Less than 24 hours after Chicago Police Board President Lori Lightfoot resigned to set up a widely expected announcement that she will run for mayor in 2019, Mayor Rahm Emanuel named her replacement.

Chicago Police Board Vice President Ghian Foreman will take Lightfoot’s place. He has served on the board since 2010, is the executive director of the Greater Southwest Development Corp., and was also former managing partner of the real estate firm Maktub Development, which “focused on inner city development.” He now plays a similar role as managing partner of Washington Park Development Group.

“Ghian Foreman has deep roots in Chicago and has served the Chicago Police Board with distinction and dedication,” Emanuel said in a statement. “I am confident he will lead the board forward responsibly and in the best interest of all Chicagoans, and I thank him for his service to our great city.”

Foreman thanked Emanuel for having confidence in him. According to economic disclosure forms filed with the city, Foreman owns three firms that has done business with the city and serves on the boards of the Southwest Organizing Project, artist Theaster Gates’ Rebuild Foundation and the Chicago Rehab Network.

“As the department continues down the road of reform, I am proud to serve our great city by leading the Chicago Police Board forward and helping to strengthen accountability and build bonds of trust between officers and residents in every community,” Foreman said.

Emanuel nominated Paula Wolff, the director of the Illinois Justice Project, to fill the seat let vacant on the board by Foreman’s promotion. Her appointment must be approved by the City Council. Emanuel also tapped Wolff to lead the committee to find the new head of the Civilian Office of Police Accountability. The three-member committee selected Sydney Roberts, who won City Council approval late last month.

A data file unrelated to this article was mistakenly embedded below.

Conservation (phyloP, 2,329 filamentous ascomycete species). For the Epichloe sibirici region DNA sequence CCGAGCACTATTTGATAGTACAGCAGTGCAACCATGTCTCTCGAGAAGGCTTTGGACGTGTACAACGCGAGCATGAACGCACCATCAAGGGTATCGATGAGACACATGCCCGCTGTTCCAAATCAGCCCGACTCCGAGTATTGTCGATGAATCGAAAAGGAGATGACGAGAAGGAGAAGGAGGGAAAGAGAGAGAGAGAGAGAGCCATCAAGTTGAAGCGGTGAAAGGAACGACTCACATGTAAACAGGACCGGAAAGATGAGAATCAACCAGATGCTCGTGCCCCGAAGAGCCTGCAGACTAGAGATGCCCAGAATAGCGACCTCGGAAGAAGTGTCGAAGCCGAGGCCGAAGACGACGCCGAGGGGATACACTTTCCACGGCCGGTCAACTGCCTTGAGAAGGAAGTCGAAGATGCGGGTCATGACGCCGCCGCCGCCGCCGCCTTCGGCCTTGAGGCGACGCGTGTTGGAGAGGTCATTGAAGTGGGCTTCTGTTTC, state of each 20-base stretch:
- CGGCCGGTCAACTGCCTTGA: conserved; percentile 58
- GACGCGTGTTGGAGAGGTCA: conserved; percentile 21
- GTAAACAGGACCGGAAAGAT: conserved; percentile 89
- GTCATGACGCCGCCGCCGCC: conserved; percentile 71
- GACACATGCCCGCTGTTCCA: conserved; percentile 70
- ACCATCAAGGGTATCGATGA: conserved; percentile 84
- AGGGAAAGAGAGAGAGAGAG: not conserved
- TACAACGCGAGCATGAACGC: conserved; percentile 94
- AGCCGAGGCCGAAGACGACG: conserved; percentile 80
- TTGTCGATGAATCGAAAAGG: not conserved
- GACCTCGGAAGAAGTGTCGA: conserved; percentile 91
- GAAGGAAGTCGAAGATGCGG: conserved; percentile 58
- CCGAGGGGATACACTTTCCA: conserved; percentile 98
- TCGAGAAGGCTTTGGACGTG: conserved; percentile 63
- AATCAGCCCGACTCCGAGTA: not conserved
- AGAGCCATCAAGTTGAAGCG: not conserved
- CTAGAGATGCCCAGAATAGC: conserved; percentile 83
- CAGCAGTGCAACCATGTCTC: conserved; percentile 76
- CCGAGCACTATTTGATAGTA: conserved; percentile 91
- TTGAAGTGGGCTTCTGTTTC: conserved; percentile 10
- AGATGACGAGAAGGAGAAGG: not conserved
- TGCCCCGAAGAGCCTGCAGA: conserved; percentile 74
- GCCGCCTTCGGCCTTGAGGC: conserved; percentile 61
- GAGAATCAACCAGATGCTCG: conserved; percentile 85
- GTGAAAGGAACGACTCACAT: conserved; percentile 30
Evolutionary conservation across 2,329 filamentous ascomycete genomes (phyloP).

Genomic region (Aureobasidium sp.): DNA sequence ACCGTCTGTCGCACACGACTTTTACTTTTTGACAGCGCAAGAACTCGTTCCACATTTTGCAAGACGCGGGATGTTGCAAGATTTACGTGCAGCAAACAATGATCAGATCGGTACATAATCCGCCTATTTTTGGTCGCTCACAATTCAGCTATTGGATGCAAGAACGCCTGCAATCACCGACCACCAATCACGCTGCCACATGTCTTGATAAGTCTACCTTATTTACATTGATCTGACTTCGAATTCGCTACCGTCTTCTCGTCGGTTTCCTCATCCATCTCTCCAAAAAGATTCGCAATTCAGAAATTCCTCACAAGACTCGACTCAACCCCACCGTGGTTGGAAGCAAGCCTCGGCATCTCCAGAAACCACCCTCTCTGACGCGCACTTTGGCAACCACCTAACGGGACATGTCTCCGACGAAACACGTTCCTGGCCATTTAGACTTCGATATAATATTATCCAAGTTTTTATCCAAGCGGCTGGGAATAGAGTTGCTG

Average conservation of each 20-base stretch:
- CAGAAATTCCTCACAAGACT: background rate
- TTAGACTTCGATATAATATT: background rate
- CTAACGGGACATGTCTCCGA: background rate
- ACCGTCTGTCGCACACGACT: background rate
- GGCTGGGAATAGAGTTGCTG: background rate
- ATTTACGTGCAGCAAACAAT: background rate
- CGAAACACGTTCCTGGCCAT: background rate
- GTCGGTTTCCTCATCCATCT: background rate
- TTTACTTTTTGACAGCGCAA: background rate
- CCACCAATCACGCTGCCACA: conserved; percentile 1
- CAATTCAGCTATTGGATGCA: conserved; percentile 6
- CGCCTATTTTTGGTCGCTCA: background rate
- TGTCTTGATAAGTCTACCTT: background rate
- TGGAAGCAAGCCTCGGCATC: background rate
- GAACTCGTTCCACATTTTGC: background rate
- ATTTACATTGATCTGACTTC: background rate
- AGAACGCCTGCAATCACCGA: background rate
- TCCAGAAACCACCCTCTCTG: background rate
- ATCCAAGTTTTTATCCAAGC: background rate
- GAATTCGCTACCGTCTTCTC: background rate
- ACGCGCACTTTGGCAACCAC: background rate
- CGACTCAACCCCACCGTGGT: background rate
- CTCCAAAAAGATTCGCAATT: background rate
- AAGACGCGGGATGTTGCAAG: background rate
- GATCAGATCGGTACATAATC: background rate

“If confirmed, I look forward to serving every resident of Chicago and continuing to strengthen the bonds of trust between communities and the officers sworn to protect them,” Wolff said. “While the Chicago Police Department continues to make important reforms, I look forward to engaging with Chicagoans in every community and doing my part to contribute to a safer and stronger city.”

At the top of the Police Board’s agenda is the fate of Chicago Police Officer Robert Rialmo, who fired the shots that killed Quintonio LeGrier, 19, and bystander Bettie Jones, 55, in 2015.

Chicago Police Supt. Eddie Johnson overruled a determination by the Civilian Office of Police Accountability that Rialmo acted without justification and should be fired.

Johnson ruled the shooting was justified because LeGrier was carrying a baseball bat and posed a threat to the officers. Jones was standing behind LeGrier when she was shot and killed.

After Chicago Police Board member Eva-Dina Delgado overturned Johnson’s decision, Rialmo’s fate now rests with the entire board.